Consider this grim news from Fast Company: “The U.S. President’s Council of Advisors on Science and Technology predicts that in the next decade, we will need approximately 1 million more STEM professionals than we will produce at our current rate.”  So the logical question must be, why is the current rate far below what is required?  Our Education Establishment presides over this shortfall.  Its ministers make it happen; at the very least, they let it happen.

Fast Company goes on: “The challenge is clear: Universities need to attract more students to STEM programs.  But once these students have enrolled, another challenge begins to unfold: Only about 40% of students who enroll in STEM programs graduate with STEM degrees.”  That’s usually because they don’t have a proper grounding in math and science.  In other words, the kids are crippled before they start.  No matter how many students try to major in STEM subjects, only a small portion will reach the goal.  Obviously, children should receive a better grounding from kindergarten onward.  But they don’t.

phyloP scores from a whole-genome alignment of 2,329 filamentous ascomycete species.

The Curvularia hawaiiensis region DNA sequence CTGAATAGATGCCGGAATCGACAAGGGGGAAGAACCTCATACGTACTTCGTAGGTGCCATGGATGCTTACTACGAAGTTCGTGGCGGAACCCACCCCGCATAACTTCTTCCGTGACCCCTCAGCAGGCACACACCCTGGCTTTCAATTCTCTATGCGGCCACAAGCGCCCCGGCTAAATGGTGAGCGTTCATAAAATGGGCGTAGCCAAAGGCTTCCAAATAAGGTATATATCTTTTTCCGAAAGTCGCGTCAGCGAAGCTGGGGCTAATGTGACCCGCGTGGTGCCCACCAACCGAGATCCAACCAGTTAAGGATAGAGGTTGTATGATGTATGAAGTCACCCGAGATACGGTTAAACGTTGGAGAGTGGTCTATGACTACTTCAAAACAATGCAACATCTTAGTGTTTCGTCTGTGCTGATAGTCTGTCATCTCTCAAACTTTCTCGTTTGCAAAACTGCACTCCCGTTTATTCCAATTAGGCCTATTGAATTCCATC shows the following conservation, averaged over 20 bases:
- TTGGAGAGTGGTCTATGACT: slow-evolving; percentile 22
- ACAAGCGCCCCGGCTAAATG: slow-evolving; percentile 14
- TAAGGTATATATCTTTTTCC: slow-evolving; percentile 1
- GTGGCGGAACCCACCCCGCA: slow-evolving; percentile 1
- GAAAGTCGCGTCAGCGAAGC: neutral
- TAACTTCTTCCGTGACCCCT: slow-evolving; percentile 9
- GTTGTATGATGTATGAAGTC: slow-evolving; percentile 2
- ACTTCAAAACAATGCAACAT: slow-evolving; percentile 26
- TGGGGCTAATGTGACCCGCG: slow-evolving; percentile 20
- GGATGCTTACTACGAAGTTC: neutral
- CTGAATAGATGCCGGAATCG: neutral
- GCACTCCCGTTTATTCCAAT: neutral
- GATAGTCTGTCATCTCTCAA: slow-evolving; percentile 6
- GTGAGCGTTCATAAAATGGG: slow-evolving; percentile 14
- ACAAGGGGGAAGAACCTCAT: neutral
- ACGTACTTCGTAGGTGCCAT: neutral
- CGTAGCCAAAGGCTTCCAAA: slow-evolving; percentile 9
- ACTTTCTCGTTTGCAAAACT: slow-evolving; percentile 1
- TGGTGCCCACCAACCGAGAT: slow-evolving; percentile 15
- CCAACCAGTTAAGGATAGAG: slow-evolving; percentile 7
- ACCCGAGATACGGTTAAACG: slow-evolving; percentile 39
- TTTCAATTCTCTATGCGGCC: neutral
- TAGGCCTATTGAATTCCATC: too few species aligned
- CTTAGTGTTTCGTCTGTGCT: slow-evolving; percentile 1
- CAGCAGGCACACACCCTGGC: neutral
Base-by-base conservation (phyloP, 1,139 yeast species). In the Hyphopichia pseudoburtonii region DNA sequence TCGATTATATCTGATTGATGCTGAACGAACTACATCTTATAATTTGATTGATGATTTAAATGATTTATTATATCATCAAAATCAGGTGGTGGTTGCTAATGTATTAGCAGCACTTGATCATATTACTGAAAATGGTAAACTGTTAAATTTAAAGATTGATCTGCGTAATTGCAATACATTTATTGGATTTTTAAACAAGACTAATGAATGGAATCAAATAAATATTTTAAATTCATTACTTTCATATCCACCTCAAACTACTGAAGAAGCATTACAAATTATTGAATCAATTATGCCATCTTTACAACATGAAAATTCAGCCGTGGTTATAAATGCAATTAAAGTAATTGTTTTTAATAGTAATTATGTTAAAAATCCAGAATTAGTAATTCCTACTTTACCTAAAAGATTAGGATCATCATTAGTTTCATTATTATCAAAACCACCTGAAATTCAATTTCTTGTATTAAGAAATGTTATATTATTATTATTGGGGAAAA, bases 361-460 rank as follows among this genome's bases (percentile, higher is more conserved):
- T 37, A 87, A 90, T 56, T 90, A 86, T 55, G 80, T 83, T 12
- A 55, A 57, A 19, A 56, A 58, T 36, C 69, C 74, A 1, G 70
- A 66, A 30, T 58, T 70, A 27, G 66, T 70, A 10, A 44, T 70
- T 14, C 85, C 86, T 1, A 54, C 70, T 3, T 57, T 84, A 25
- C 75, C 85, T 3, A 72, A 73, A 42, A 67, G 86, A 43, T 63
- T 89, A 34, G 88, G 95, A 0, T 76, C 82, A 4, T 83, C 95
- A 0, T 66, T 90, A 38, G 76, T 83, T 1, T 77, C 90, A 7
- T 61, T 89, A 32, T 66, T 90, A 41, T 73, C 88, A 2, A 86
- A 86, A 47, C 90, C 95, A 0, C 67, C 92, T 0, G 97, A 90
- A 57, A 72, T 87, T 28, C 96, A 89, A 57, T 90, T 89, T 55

Here is another bizarre announcement: “In science education, the first decade of the 21st century will be remembered for the dramatic reduction in the teaching of science in elementary schools across the U.S. as a result of national education policy.  Many believe the heightened instructional focus on [reading] and math came at a great societal cost in terms of compromised scientific literacy of the public.” 

This is weird and finally preposterous.  Note the silly premise that we can’t do two subjects at once.  Further, in the middle of gaining momentum, we supposedly had a dramatic reduction in the teaching of sciences so we could teach reading, etc.  Worse, the reading and math apparently utilized the ineffective approaches generally known as  Common Core English and Common Core Math.  The official policy of the mighty United States was to pretend-focus on reading and arithmetic and use that focus as an excuse for almost obliterating STEM.  The incompetence and incoherence here are so great that our brains are stunned.